C.M.B.R v. E.M.B.R., Case No. SD30342 (Mo. App. S.D., July 21, 2010)

August 8th, 2011

THIS OPINION HAS NOT BEEN RELEASED FOR PUBLICATION IN THE PERMANENT LAW REPORTS. IT MAY BE SUBJECT TO A MOTION FOR REHEARING OR TRANSFER. IT MAY BE MODIFIED, SUPERSEDED OR WITHDRAWN.

On May 22, 2007 Mother, a citizen of Guate­mala, was employed at a poultry plant raided by Immigration and Customs Enforcement (ICE), and subsequently taken into custody. Mother was prosecuted for aggravated identity theft by the ICE, pled guilty, and was sentenced to deportation from the United States after serving a mandatory two years in prison. At the time of Mother’s arrest, her child was staying with Mother’s brother. A few days after her arrest, the child began staying with Mother’s sister. The sister was unable to care for the child and enlisted babysitting services of the Velazco family. After a few weeks, the child began living with the Velazco family during the week and returned to the sister on the weekends. On September 24, 2007, the Velazco family contacted Respondents about adopting the child. On October 5, 2007, after 10 days of visitation and one overnight, the child came to live with Respondents. The Respondents simultaneously filed their petition to adopt the child and termi­nate Mother’s parental rights. The Mother was in prison at the time and did not consent to the adoption. The court granted Respondent’s petition to adopt and terminated Mother’s parental rights. On appeal, Mother argues the trial court failed to adhere to the statutorily mandated placement requirements in § 453.014, which set forth who may place a child for adoption. Mother argues that the Velazcos did not have the authority to place the child with Respondents under 453.014 and, therefore, the private adoption should not have occurred. The Court of Appeals agreed that neither the Velazcos nor Mother’s family members were intermediaries authorized to “place” the child with Respondents. Placement of the child is one of the first steps in any adoption proceeding, and § 453.014 de­fines the parties who may place a minor as: 1) the Division of Family Services; 2) a child plac­ing agency; 3) the child’s parents, without the direct or indirect assistance of an intermediary, in the home of a relative of the child within the third degree; and 4) an intermediary, which shall include an attorney, a physician or a clergyman of the parents. The appellate court did not agree with Respondents’ argument that any party can place a child for adoption so long as it is in the best interest of the child. The court stated that “we have never allowed courts to choose between competing parents on the simple standard of ‘best interests’ of the child. By allowing this type of transfer, we would not only contradict the statu­tory requirements, but would also open the door to the black-marketing of children.” The judgment ordering adoption of the child and termination of Mother’s parental rights was reversed and the trial court directed to dismiss the petition.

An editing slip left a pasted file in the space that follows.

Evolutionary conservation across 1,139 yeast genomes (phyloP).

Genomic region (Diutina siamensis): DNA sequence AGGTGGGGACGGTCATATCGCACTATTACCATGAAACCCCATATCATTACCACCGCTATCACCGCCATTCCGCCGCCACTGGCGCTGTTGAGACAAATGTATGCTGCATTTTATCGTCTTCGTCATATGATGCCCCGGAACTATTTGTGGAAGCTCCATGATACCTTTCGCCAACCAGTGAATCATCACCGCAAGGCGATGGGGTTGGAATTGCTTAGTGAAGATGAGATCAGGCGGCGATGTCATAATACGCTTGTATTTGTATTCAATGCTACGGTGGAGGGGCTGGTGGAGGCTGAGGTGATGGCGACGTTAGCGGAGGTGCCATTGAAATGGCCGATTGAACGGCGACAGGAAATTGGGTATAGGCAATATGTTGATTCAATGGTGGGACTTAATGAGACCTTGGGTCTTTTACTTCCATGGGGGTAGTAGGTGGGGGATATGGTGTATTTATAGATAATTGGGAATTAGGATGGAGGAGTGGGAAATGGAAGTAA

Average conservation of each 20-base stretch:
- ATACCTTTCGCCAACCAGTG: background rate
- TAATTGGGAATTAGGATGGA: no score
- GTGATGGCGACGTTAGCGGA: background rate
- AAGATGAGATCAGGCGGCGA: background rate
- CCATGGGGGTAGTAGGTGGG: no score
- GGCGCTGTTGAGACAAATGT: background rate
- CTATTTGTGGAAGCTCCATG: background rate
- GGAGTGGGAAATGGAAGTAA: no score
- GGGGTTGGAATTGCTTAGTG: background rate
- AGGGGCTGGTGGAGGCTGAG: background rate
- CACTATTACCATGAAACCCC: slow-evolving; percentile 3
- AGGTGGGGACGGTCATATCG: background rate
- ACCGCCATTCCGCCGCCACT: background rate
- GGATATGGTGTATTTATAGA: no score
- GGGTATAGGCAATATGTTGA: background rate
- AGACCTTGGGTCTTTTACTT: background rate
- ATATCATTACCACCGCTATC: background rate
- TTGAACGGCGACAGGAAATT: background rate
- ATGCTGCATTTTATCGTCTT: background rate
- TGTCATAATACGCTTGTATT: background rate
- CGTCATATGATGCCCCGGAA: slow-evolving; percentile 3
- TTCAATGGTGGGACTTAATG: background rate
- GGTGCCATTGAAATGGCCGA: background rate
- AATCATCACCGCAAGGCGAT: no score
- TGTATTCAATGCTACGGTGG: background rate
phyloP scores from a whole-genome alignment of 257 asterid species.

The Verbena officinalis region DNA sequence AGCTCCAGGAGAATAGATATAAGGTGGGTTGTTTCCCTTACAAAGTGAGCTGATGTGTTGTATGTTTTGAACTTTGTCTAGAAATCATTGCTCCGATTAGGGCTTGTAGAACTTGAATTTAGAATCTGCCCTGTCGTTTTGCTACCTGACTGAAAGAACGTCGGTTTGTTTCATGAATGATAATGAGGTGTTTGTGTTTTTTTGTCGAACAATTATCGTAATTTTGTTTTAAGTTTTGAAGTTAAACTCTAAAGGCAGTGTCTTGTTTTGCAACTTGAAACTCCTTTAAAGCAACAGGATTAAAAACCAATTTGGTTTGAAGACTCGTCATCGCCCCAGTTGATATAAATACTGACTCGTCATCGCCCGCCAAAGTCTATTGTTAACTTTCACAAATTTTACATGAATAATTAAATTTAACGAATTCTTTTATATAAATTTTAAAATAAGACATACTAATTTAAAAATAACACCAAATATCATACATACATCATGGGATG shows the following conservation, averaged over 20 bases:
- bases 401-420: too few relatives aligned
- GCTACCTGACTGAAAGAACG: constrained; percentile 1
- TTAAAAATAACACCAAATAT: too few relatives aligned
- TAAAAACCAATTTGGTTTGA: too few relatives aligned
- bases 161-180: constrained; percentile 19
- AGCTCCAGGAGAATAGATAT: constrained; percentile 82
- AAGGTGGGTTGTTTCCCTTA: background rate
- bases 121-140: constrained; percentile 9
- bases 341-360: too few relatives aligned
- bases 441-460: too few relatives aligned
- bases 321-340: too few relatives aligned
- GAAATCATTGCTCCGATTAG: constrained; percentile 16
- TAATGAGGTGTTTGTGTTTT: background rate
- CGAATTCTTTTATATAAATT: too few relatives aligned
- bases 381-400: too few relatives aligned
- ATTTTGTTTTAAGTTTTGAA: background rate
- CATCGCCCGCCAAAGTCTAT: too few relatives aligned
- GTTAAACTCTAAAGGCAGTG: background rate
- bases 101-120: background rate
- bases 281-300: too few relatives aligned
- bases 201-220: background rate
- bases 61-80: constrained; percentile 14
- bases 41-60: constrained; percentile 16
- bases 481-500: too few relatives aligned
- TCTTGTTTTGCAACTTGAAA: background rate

Reprinted from the Family Law Section Newsletter of the Missouri Bar Association (Winter 2011).